3 Cool Things You Need to Know About Auto Air Conditioning (and One You Don’t)

Too Hot in the Car


For many car owners, air conditioning boils down to 3 things:

1. I’m too hot.

2. I press a button.

3. I’m not hot anymore.


Simple, right? Wrong.

Your vehicle’s air conditioning is a complex system that you and your passengers depend on for comfort. And considering the average Canadian spends over an hour a day in their vehicle just getting to and from work (plus all the time spent running errands and shuttling the kids around), comfort is a big deal.

As with anything, the more you know about your air conditioning system, the better off you’ll be. Here are a few key (and not-so-key) things you should know:


The first auto air conditioning system was installed in 1933

But…the cooling coils took up half of the trunk space, it was really inefficient and it didn’t have an on/off switch. So if it got a little too chilly, the driver had to stop the engine, pop the hood and disconnect a compressor belt. How convenient.

Today, more than 99% of new vehicles come with air conditioning (not to mention handy dashboard controls)!

Now on to the more important things…


Your A/C system is tied into your defrost system

The next time you’re waiting for your windshield to de-fog on a gross, rainy winter morning, stop fiddling with the dials and trying to find that perfect combination of hot and cold air. All that switching around is hard on the fingers, and it’s probably unnecessary.

You see, your car’s air conditioning system is so effective at removing moisture that most car manufacturers employ the A/C any time the “Defrost” mode is selected. This combination dries the windshield much faster than heat alone.

If your car is not of the modern variety, these two systems might not be tied together. In that case, you can manually turn on the A/C to get rid of foggy windows.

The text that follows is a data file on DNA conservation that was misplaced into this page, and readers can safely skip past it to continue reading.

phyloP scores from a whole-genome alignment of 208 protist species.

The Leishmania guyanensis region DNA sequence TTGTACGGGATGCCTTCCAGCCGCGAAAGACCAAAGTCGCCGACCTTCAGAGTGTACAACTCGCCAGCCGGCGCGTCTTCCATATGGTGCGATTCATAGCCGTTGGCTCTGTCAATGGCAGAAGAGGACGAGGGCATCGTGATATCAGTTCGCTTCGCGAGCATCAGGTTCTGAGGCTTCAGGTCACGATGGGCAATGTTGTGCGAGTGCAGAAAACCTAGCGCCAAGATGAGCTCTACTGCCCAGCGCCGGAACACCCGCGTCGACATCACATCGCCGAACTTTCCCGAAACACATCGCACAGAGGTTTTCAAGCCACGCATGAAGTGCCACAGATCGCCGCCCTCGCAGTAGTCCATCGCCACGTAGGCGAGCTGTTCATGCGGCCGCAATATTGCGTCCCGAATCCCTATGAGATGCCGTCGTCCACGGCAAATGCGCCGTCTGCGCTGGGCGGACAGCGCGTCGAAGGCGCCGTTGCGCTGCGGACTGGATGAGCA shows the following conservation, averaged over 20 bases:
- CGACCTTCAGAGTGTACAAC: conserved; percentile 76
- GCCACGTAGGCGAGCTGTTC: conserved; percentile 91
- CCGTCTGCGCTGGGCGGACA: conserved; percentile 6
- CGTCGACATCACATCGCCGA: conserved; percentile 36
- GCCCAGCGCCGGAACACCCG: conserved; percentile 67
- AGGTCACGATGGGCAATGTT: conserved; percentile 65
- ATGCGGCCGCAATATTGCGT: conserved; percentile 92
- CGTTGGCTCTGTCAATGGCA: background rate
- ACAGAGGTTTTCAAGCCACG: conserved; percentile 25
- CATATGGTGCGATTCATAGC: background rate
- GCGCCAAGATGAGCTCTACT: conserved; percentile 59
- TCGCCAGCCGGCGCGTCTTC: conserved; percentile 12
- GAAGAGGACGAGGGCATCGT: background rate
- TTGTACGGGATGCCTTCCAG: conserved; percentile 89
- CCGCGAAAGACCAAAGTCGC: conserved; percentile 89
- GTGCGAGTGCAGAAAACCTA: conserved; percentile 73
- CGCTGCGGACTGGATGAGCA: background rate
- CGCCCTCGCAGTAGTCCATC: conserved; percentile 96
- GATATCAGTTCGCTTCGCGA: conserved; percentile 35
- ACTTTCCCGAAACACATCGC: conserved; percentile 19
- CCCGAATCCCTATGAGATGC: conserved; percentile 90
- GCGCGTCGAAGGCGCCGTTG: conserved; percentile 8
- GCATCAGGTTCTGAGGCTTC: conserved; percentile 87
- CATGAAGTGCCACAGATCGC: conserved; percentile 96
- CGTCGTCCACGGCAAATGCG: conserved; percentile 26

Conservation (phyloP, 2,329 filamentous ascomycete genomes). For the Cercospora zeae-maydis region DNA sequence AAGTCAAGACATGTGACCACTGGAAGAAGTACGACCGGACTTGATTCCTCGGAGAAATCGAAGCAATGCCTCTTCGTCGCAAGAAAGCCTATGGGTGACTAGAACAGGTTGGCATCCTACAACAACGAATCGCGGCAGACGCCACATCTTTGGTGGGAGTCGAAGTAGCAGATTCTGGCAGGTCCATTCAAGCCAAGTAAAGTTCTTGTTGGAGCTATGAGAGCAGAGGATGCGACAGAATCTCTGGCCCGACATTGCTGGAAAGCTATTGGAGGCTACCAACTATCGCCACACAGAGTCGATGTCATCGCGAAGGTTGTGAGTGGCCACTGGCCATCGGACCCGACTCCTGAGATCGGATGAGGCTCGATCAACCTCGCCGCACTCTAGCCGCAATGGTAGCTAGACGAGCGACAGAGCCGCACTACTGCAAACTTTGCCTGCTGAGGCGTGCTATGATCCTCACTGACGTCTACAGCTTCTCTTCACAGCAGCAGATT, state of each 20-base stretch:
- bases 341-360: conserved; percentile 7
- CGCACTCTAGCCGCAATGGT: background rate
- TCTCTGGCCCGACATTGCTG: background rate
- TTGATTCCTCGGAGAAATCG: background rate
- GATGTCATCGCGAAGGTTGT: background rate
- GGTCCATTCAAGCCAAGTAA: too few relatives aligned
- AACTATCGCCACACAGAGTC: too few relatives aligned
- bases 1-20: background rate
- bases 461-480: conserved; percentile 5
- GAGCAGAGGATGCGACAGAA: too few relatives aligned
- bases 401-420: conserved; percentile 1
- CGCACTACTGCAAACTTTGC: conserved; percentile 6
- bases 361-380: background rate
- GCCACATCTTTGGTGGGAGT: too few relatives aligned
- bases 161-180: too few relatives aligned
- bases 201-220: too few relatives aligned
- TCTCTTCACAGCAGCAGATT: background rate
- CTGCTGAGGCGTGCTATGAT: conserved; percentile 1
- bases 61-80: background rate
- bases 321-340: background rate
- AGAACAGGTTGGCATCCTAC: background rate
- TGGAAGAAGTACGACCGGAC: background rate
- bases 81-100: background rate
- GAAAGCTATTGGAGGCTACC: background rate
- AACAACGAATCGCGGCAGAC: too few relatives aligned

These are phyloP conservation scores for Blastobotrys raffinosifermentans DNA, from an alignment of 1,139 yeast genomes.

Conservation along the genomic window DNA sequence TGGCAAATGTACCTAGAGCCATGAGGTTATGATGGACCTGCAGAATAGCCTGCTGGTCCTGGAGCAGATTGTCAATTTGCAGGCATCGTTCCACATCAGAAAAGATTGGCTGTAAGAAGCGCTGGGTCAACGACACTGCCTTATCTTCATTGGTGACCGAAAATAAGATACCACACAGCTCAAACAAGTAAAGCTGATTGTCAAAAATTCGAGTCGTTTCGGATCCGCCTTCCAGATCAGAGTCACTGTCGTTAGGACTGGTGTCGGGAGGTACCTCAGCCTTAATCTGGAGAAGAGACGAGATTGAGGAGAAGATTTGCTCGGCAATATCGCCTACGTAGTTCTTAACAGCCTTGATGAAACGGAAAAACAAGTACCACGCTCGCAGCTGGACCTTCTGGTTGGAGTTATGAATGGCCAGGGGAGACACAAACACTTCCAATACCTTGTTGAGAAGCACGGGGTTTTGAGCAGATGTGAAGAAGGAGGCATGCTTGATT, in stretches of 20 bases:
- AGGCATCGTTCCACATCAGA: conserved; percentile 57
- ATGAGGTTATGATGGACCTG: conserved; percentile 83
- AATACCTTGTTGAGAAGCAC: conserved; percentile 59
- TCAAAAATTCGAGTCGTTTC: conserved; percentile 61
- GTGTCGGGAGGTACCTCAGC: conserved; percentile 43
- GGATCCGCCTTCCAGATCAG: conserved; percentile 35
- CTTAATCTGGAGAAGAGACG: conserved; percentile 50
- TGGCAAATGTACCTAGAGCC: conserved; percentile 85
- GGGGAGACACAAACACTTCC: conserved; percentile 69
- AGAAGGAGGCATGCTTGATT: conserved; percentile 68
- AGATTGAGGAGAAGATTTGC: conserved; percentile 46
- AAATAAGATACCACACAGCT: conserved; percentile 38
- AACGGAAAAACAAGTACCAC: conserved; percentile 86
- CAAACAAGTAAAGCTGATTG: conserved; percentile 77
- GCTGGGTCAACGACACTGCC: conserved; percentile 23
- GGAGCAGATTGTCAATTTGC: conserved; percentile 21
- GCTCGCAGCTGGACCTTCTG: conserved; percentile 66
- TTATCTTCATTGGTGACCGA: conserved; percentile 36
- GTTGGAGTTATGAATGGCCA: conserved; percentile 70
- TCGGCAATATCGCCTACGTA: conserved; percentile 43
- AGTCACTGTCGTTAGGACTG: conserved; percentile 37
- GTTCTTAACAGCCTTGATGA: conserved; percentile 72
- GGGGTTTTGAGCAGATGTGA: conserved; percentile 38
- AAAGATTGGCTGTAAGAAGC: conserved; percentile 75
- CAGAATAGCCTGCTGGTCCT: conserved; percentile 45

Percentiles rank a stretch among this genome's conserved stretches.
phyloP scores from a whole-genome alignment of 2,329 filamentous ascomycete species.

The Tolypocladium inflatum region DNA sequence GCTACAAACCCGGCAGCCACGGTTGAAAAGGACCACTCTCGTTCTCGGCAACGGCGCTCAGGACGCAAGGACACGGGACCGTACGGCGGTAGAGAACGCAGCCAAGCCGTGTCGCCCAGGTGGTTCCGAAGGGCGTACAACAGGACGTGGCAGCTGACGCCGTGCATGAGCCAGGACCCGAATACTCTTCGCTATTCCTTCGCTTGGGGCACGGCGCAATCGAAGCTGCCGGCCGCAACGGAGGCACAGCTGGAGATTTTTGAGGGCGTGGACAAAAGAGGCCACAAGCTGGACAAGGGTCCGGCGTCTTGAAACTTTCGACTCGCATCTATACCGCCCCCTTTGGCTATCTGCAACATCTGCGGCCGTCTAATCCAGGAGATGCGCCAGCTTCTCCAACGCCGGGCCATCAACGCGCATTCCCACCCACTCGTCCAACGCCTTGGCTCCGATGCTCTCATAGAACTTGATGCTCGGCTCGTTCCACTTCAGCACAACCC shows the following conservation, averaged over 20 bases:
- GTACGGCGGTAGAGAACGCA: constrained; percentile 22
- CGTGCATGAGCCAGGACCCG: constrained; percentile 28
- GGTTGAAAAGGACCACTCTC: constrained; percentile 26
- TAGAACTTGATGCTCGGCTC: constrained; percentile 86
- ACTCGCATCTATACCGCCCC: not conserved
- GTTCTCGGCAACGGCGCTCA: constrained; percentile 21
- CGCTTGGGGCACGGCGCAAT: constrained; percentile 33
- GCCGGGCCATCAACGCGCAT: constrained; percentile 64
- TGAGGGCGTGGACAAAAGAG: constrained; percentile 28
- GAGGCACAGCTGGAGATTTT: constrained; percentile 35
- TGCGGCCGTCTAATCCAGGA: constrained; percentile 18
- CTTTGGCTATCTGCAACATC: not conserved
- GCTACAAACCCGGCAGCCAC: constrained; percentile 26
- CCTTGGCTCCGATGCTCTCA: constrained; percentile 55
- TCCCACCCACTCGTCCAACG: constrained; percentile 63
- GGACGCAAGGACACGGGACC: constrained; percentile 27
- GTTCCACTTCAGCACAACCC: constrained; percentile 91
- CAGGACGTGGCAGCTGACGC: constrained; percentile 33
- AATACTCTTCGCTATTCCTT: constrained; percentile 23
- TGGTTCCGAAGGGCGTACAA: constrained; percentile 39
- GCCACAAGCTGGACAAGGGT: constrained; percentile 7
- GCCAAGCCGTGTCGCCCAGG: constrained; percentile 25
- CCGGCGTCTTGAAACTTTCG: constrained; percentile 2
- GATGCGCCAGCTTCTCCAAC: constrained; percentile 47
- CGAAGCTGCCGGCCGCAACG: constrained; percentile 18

That funny smell might be bacterial buildup

Are you greeted with a lovely musty odour every time you turn on your air conditioning? It’s probably good old-fashioned mildew.

Your car’s air conditioner does more than just keep the air cool and comfortable. It also acts as a dehumidifier. So, that nasty odour you smell is bacteria and mold growing in the moist evaporator core. And the more humidity there is, the worse it smells.

It’s kind of a gross problem, but you don’t have to live with the stench. It might help to turn off the A/C for 5 minutes and run the fan on high to dry the system out. But if it’s a particularly bad situation, you may need to call a professional to disinfect and deodorize your air conditioner.

Even if you don’t mind the smell of old socks, you still need to get your A/C system checked out. Where there’s odour there’s mold, and breathing it in can be damaging to your health. Plus, it never hurts to make sure the smell isn’t a sign of a much bigger problem.


Just because you don’t use it that often doesn’t mean it’s going to last forever

Do you only use your car’s air conditioner in the summer? Or, as mentioned before, when you need to de-fog your windows?

Many drivers think they’ll prolong their air conditioner’s life if they don’t use it that often, but that’s really not the case. Your air conditioner is filled with parts that are meant to move and you need to give them regular exercise and attention. So, press that A/C button all year round!

It’s smart to run your air conditioner for at least a few minutes every week, and always be on the lookout for possible problems. But most importantly, have the system inspected and serviced by a professional every year before the hot weather hits.


You can give us a call at (250) 475-2000 to schedule an appointment or get in touch with us online. We’re experienced in all makes and models and will have your air conditioning system performing at its best!



Image courtesy of Carol Von Canon.

1 comment

Gregory Willard said:

May 25, 2016 at 5:52 pm

My wife’s car has always had problems with the air conditioning. I never knew that if the air smells weird that it might be bacteria in the car. I have never really noticed it, but I do smell must whenever we turn it on. I will have to check that out. Thanks.

Write a Comment

Fields with * are required